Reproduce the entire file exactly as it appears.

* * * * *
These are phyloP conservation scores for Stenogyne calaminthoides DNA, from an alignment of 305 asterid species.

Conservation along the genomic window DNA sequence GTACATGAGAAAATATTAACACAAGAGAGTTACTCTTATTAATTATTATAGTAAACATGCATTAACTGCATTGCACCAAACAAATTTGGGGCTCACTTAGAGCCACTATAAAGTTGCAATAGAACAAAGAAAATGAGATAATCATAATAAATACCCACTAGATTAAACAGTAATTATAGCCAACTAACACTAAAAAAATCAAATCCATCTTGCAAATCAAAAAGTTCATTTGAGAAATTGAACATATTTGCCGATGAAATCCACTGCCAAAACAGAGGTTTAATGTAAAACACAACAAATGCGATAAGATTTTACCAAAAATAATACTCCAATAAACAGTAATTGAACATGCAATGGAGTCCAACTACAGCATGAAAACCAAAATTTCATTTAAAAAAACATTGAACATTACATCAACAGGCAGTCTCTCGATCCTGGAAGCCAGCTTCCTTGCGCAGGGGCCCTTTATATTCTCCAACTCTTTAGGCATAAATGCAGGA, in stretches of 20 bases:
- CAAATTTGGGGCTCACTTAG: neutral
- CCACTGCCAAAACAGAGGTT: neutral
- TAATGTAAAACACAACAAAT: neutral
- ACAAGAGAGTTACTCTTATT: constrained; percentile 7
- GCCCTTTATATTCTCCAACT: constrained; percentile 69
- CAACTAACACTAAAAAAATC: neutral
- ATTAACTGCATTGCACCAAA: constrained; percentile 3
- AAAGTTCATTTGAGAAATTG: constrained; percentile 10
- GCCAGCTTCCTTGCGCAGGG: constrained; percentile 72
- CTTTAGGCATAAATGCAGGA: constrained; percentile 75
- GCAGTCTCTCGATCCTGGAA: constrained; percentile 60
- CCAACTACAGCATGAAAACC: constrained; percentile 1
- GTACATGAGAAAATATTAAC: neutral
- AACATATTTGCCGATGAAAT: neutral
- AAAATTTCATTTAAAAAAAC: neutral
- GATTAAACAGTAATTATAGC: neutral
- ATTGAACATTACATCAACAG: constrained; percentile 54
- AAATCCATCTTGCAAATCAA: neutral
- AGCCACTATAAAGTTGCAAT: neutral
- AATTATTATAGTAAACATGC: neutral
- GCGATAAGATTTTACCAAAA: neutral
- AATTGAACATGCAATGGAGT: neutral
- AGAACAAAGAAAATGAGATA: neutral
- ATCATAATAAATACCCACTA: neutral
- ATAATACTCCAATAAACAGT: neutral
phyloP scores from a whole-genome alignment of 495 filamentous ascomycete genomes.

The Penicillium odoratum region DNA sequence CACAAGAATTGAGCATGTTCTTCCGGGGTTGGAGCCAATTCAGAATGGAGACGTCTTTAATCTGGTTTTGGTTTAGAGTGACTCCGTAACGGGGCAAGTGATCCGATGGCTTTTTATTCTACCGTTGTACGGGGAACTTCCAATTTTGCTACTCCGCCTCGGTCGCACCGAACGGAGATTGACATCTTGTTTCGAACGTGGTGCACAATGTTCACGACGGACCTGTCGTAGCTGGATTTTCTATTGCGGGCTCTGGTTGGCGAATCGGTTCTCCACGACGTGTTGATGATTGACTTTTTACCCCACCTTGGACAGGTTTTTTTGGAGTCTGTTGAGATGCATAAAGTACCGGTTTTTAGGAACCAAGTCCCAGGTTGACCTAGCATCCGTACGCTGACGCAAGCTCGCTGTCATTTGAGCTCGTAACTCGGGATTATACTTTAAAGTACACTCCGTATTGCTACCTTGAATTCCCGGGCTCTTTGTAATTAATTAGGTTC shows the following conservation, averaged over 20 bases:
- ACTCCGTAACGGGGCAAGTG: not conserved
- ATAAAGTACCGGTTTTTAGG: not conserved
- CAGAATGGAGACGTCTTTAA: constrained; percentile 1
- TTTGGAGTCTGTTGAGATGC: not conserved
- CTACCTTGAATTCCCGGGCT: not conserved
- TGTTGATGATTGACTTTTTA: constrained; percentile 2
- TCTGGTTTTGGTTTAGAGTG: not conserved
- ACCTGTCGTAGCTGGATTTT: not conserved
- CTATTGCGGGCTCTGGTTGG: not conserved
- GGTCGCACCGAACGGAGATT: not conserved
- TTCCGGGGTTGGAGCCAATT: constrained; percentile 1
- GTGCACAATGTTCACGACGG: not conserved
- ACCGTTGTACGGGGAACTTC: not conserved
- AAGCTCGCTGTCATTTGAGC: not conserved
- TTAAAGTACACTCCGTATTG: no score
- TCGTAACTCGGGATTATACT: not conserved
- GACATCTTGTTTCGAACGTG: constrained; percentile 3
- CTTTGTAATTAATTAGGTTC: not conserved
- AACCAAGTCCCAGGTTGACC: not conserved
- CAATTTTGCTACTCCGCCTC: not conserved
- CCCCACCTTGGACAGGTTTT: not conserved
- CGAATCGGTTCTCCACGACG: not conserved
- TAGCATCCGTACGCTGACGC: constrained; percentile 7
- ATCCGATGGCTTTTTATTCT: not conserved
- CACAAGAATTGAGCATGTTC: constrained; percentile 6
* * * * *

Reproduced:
These are phyloP conservation scores for Stenogyne calaminthoides DNA, from an alignment of 305 asterid species.

Conservation along the genomic window DNA sequence GTACATGAGAAAATATTAACACAAGAGAGTTACTCTTATTAATTATTATAGTAAACATGCATTAACTGCATTGCACCAAACAAATTTGGGGCTCACTTAGAGCCACTATAAAGTTGCAATAGAACAAAGAAAATGAGATAATCATAATAAATACCCACTAGATTAAACAGTAATTATAGCCAACTAACACTAAAAAAATCAAATCCATCTTGCAAATCAAAAAGTTCATTTGAGAAATTGAACATATTTGCCGATGAAATCCACTGCCAAAACAGAGGTTTAATGTAAAACACAACAAATGCGATAAGATTTTACCAAAAATAATACTCCAATAAACAGTAATTGAACATGCAATGGAGTCCAACTACAGCATGAAAACCAAAATTTCATTTAAAAAAACATTGAACATTACATCAACAGGCAGTCTCTCGATCCTGGAAGCCAGCTTCCTTGCGCAGGGGCCCTTTATATTCTCCAACTCTTTAGGCATAAATGCAGGA, in stretches of 20 bases:
- CAAATTTGGGGCTCACTTAG: neutral
- CCACTGCCAAAACAGAGGTT: neutral
- TAATGTAAAACACAACAAAT: neutral
- ACAAGAGAGTTACTCTTATT: constrained; percentile 7
- GCCCTTTATATTCTCCAACT: constrained; percentile 69
- CAACTAACACTAAAAAAATC: neutral
- ATTAACTGCATTGCACCAAA: constrained; percentile 3
- AAAGTTCATTTGAGAAATTG: constrained; percentile 10
- GCCAGCTTCCTTGCGCAGGG: constrained; percentile 72
- CTTTAGGCATAAATGCAGGA: constrained; percentile 75
- GCAGTCTCTCGATCCTGGAA: constrained; percentile 60
- CCAACTACAGCATGAAAACC: constrained; percentile 1
- GTACATGAGAAAATATTAAC: neutral
- AACATATTTGCCGATGAAAT: neutral
- AAAATTTCATTTAAAAAAAC: neutral
- GATTAAACAGTAATTATAGC: neutral
- ATTGAACATTACATCAACAG: constrained; percentile 54
- AAATCCATCTTGCAAATCAA: neutral
- AGCCACTATAAAGTTGCAAT: neutral
- AATTATTATAGTAAACATGC: neutral
- GCGATAAGATTTTACCAAAA: neutral
- AATTGAACATGCAATGGAGT: neutral
- AGAACAAAGAAAATGAGATA: neutral
- ATCATAATAAATACCCACTA: neutral
- ATAATACTCCAATAAACAGT: neutral
phyloP scores from a whole-genome alignment of 495 filamentous ascomycete genomes.

The Penicillium odoratum region DNA sequence CACAAGAATTGAGCATGTTCTTCCGGGGTTGGAGCCAATTCAGAATGGAGACGTCTTTAATCTGGTTTTGGTTTAGAGTGACTCCGTAACGGGGCAAGTGATCCGATGGCTTTTTATTCTACCGTTGTACGGGGAACTTCCAATTTTGCTACTCCGCCTCGGTCGCACCGAACGGAGATTGACATCTTGTTTCGAACGTGGTGCACAATGTTCACGACGGACCTGTCGTAGCTGGATTTTCTATTGCGGGCTCTGGTTGGCGAATCGGTTCTCCACGACGTGTTGATGATTGACTTTTTACCCCACCTTGGACAGGTTTTTTTGGAGTCTGTTGAGATGCATAAAGTACCGGTTTTTAGGAACCAAGTCCCAGGTTGACCTAGCATCCGTACGCTGACGCAAGCTCGCTGTCATTTGAGCTCGTAACTCGGGATTATACTTTAAAGTACACTCCGTATTGCTACCTTGAATTCCCGGGCTCTTTGTAATTAATTAGGTTC shows the following conservation, averaged over 20 bases:
- ACTCCGTAACGGGGCAAGTG: not conserved
- ATAAAGTACCGGTTTTTAGG: not conserved
- CAGAATGGAGACGTCTTTAA: constrained; percentile 1
- TTTGGAGTCTGTTGAGATGC: not conserved
- CTACCTTGAATTCCCGGGCT: not conserved
- TGTTGATGATTGACTTTTTA: constrained; percentile 2
- TCTGGTTTTGGTTTAGAGTG: not conserved
- ACCTGTCGTAGCTGGATTTT: not conserved
- CTATTGCGGGCTCTGGTTGG: not conserved
- GGTCGCACCGAACGGAGATT: not conserved
- TTCCGGGGTTGGAGCCAATT: constrained; percentile 1
- GTGCACAATGTTCACGACGG: not conserved
- ACCGTTGTACGGGGAACTTC: not conserved
- AAGCTCGCTGTCATTTGAGC: not conserved
- TTAAAGTACACTCCGTATTG: no score
- TCGTAACTCGGGATTATACT: not conserved
- GACATCTTGTTTCGAACGTG: constrained; percentile 3
- CTTTGTAATTAATTAGGTTC: not conserved
- AACCAAGTCCCAGGTTGACC: not conserved
- CAATTTTGCTACTCCGCCTC: not conserved
- CCCCACCTTGGACAGGTTTT: not conserved
- CGAATCGGTTCTCCACGACG: not conserved
- TAGCATCCGTACGCTGACGC: constrained; percentile 7
- ATCCGATGGCTTTTTATTCT: not conserved
- CACAAGAATTGAGCATGTTC: constrained; percentile 6